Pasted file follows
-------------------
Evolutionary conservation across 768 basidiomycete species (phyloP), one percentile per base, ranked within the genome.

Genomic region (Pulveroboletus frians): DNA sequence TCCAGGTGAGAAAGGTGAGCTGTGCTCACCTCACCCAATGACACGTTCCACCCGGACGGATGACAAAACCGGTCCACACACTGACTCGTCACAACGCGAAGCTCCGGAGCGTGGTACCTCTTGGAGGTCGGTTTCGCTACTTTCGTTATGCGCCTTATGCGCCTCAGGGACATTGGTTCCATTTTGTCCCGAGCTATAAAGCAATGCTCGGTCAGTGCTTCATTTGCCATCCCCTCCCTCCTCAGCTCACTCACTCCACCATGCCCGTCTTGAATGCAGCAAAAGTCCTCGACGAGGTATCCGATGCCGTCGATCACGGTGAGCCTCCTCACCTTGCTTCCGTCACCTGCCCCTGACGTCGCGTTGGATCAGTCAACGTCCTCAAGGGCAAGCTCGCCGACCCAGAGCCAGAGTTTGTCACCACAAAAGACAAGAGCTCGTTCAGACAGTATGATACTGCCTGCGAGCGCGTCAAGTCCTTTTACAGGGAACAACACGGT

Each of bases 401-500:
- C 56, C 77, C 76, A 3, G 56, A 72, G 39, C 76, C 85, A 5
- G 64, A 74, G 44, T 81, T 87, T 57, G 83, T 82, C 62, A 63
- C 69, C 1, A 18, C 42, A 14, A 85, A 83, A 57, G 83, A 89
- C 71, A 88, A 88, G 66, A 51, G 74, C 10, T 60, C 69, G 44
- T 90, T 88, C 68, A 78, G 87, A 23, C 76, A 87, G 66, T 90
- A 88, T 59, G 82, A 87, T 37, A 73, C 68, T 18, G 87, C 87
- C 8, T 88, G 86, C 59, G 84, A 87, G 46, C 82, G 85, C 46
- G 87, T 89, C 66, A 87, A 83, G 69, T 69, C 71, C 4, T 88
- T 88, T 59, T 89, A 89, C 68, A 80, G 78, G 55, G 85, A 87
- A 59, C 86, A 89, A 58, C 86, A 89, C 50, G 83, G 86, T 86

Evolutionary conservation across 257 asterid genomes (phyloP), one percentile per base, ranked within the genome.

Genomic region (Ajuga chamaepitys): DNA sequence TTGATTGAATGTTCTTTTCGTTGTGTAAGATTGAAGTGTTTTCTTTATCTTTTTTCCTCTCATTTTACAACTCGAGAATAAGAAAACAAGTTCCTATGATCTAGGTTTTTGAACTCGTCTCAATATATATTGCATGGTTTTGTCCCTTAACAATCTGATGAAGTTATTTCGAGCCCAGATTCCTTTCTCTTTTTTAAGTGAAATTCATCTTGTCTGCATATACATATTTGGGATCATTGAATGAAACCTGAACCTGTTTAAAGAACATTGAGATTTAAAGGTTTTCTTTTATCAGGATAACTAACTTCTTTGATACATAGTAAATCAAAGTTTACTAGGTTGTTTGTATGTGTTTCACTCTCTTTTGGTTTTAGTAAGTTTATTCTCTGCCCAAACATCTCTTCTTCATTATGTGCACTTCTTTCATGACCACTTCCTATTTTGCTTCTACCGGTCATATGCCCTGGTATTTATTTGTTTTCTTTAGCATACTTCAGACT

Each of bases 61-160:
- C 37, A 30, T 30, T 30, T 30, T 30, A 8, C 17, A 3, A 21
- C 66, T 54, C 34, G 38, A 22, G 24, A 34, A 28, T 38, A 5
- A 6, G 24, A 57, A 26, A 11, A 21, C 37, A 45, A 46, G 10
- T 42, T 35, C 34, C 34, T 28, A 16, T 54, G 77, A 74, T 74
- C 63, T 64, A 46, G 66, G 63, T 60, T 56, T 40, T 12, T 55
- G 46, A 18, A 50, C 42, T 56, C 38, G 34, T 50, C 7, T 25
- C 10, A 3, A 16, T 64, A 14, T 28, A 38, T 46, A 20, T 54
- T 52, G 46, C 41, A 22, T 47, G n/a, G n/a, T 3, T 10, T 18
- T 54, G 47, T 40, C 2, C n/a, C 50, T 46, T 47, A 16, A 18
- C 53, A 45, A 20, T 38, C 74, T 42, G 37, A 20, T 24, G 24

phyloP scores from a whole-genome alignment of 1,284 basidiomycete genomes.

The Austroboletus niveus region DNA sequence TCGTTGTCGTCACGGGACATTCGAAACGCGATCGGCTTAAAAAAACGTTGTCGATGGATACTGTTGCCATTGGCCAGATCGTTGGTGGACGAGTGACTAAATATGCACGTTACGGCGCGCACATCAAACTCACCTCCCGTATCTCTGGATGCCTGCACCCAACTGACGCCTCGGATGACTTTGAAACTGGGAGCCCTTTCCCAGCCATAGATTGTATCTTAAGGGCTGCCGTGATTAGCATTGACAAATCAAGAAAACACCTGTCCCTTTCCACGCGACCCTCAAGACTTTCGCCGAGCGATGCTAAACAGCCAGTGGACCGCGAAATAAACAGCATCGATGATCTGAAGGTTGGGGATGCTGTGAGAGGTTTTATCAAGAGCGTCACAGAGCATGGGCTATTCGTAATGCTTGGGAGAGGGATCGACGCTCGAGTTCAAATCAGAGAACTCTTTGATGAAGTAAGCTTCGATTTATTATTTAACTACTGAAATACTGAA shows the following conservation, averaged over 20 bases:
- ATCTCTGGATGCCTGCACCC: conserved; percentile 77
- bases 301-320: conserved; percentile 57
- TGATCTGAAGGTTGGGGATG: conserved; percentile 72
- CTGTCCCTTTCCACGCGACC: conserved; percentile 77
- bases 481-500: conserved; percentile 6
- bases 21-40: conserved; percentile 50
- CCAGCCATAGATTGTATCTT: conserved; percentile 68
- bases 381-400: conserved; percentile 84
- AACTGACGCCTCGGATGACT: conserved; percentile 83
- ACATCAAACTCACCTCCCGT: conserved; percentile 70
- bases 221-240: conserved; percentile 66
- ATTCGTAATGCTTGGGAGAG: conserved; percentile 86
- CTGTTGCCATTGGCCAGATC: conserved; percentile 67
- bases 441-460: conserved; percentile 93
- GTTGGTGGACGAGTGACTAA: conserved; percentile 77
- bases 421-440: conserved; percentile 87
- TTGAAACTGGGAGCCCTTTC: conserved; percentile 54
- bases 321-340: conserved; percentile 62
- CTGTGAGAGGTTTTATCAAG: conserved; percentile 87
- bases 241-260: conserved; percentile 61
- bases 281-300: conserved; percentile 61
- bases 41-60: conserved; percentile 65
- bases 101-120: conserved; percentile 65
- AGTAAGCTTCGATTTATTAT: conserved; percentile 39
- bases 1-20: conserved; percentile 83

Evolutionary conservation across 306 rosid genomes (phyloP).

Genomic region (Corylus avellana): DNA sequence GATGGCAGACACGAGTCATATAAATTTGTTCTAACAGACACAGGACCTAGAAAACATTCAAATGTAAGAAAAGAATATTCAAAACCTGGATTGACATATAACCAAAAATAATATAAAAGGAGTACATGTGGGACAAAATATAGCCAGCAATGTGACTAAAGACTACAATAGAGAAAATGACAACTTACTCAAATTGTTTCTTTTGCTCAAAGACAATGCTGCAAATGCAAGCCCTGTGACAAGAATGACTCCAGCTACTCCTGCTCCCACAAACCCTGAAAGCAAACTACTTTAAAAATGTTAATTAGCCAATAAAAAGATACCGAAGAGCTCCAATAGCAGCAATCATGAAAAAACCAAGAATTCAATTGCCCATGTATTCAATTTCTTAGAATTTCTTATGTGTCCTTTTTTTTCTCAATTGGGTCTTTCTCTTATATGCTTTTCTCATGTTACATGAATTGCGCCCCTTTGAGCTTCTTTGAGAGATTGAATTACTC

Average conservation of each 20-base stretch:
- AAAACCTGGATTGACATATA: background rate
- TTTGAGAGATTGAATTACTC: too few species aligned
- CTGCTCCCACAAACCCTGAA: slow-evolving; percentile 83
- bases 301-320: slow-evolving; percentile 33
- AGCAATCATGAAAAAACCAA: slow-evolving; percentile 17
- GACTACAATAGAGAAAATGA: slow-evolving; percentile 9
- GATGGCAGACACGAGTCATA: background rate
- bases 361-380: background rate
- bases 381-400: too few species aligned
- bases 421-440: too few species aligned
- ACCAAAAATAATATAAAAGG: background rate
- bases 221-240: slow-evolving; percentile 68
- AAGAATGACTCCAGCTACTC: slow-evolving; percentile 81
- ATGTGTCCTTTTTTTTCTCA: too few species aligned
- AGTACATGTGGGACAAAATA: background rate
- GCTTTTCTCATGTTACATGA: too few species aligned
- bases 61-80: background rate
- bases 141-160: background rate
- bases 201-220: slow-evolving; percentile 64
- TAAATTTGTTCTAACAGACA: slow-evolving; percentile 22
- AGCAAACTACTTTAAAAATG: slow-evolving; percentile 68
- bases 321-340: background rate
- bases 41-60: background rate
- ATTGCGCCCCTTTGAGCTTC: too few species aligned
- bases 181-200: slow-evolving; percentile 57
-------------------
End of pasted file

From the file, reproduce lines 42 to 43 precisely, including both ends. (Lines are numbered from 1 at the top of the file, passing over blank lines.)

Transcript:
- bases 441-460: conserved; percentile 93
- GTTGGTGGACGAGTGACTAA: conserved; percentile 77